Thursday, January 12, 2023: 3:15 PM-4:45 PM
Maryvale A, 2nd Level (Sheraton Phoenix Downtown)
Cluster: Research Design and Measurement
Tamora Callands, PhD, University of Georgia
David Okech, PhD, University of Georgia, Anna Cody, PhD, University of Georgia and Elyssa Schroeder, MSSW, University of Georgia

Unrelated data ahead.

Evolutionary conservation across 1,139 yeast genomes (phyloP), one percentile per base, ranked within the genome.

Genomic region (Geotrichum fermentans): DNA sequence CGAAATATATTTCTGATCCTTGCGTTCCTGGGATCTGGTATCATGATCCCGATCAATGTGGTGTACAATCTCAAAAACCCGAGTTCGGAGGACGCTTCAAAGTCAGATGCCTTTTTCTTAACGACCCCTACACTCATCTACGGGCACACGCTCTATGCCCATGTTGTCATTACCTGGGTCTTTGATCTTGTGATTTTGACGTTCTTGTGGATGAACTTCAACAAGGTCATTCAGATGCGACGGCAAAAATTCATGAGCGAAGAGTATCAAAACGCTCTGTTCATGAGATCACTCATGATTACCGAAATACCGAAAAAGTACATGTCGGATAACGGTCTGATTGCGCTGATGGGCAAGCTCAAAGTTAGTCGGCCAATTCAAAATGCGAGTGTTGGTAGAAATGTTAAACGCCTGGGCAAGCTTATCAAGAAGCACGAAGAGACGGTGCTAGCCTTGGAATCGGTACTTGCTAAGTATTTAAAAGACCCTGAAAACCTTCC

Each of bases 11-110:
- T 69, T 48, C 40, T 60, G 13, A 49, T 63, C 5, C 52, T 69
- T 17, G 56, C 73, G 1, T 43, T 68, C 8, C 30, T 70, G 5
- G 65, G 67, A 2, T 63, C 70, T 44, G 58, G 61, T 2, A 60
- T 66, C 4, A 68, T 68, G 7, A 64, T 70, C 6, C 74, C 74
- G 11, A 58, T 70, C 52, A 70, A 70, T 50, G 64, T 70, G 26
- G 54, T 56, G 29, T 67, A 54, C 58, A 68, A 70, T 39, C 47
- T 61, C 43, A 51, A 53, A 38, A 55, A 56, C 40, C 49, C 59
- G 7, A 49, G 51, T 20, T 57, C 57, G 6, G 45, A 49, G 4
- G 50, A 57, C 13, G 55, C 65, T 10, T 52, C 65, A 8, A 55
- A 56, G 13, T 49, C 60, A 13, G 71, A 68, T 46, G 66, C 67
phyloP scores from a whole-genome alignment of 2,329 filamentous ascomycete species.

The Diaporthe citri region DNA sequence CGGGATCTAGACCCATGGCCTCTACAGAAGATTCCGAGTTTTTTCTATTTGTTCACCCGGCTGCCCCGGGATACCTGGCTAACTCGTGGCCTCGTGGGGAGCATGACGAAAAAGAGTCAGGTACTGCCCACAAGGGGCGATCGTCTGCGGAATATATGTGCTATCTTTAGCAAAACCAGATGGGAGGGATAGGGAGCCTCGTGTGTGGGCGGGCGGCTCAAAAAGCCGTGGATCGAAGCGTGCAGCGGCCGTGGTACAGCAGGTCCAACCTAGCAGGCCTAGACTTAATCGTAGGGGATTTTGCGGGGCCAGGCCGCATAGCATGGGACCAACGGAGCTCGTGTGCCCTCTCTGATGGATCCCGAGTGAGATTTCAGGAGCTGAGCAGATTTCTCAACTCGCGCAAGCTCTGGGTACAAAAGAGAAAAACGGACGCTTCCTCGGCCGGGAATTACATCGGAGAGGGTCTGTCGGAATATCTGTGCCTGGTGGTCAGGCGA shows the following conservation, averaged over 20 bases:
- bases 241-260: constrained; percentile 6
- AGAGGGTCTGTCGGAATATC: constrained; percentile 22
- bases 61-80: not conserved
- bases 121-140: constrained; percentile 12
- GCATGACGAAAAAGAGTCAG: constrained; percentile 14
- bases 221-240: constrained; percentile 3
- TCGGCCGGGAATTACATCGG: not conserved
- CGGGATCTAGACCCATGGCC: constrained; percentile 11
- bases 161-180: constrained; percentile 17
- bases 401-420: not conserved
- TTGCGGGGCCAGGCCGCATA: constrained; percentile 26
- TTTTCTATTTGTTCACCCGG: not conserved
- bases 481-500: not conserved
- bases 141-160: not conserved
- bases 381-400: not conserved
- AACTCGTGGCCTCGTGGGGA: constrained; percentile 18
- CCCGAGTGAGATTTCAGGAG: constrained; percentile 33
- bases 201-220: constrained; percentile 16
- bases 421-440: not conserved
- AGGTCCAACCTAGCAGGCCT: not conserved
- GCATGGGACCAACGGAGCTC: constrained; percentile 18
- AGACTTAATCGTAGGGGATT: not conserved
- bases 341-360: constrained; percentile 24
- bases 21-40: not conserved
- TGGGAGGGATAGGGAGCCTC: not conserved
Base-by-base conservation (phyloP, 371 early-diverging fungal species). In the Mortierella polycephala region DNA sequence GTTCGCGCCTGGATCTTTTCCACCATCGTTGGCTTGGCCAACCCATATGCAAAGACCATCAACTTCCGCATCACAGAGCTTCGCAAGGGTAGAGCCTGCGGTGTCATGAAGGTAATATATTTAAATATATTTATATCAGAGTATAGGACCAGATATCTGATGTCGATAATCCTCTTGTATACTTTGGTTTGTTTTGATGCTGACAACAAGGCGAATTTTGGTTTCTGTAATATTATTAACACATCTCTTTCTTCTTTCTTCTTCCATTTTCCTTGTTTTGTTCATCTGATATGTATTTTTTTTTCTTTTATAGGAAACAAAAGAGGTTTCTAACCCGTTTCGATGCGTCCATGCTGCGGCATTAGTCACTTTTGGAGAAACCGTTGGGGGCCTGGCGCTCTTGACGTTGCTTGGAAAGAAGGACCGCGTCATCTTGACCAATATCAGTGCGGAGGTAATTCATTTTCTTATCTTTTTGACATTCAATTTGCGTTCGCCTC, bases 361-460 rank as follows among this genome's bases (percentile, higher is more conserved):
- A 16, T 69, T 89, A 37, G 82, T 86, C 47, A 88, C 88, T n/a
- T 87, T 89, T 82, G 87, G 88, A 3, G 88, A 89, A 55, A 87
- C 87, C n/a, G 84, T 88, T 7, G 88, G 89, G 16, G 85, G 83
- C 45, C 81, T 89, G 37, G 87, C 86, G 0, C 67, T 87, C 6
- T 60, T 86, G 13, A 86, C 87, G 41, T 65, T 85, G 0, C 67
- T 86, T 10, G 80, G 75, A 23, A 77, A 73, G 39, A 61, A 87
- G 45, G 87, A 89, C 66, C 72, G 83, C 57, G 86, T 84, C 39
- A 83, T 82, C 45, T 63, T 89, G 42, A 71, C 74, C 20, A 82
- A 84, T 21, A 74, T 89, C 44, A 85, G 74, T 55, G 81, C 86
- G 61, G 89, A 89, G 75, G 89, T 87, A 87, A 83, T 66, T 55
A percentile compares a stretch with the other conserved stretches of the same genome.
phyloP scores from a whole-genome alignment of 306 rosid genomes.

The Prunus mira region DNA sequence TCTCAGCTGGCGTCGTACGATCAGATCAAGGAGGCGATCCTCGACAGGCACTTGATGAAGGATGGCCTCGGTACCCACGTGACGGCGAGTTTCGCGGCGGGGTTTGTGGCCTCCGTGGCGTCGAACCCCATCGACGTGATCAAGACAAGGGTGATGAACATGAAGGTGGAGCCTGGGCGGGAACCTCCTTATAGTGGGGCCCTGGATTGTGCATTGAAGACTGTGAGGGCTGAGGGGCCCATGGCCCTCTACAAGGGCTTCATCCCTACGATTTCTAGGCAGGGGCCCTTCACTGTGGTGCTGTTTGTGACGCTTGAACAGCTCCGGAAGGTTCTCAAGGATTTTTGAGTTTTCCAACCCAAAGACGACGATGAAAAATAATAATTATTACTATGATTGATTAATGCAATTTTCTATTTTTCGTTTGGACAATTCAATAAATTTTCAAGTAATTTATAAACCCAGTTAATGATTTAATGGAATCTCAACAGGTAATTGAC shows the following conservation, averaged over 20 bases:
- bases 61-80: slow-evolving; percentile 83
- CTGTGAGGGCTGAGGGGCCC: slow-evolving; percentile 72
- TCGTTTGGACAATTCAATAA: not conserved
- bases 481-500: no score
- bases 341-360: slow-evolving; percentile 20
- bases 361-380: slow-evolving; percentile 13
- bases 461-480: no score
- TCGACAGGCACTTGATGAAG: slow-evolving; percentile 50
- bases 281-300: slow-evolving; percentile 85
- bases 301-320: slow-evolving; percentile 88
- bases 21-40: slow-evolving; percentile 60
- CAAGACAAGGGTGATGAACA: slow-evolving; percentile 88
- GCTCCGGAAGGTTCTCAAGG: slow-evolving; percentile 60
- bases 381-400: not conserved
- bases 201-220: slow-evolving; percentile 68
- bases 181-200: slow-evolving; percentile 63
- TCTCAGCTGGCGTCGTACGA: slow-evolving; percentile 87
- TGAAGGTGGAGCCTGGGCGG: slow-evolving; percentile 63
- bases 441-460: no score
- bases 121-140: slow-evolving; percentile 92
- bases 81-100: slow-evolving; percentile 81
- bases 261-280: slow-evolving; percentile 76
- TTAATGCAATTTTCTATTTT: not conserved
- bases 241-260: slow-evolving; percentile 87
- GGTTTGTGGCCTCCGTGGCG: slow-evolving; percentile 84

Social work researchers strive to make a practical impact in the communities, organizations and families we serve. Making an impact with our research means being able to produce high-quality, community-based, justice-oriented research with urgency. A key challenge for qualitative researchers is to efficiently distill large amounts of information, using a transparent and replicable process, in order to develop a deeper understanding of the topic of interest. There is a growing need for qualitative researchers to develop methods for analysis which can balance the demands of producing high quality, deeply contextual research with the need for urgency in the research process to make the research impactful. This challenge is complicated when researchers collect data from multiple participant groups utilizing a variety of qualitative methods (i.e. interviews, group discussions, ethnographic observations, photovoice). Further, there is a gap in the literature about how to efficiently analyze multi-methods, multi-source qualitative data. This workshop introduces the framework matrix approach as a practical and flexible tool for quickly producing high quality results. A framework matrix is essentially a grid where data is organized and grouped (for example by code and respondent characteristics) to facilitate analysis. The framework matrix enables a researcher to efficiently compare perspectives and experiences across or between respondent groups, while also creating an audit trail to increase trustworthiness of the findings. The approach is well suited for team-based qualitative researchers who are working with large and complex data sets. One important benefit of this approach is that it enables a researcher to analyze data quickly because it can be used for a focused analysis responding to a particular research question. In addition, it can be applied to data that has been previously coded enabling a researcher to conduct additional analysis without requiring re-coding of data. During this workshop we will introduce the framework matrix approach, discuss how the approach can be utilized as part of a comparative thematic analysis, and describe the potential benefits and challenges of using a framework approach. We will then share an example from our work in Sierra Leone, where we analyzed data collected from 71 interviews with adult survivors of child trafficking, parents of child trafficking survivors, and key informants (including child welfare professionals and NGOs) as well as 24 focus groups with community members. We will also describe how our research is currently being utilized by the government of Sierra Leone in their efforts to reduce child trafficking. Following this discussion, workshop participants will be engaged in a small group activity where they will develop a framework matrix based on an example provided by the presenters. Through this workshop participants will leave with a basic understanding of what a framework matrix is and how to use the approach in their own research. Participants will also learn about the benefits of using the approach, especially in terms of the potential for real-world impacts. The US Department of State, Office to Combat and Monitor Trafficking in Persons funded the project.
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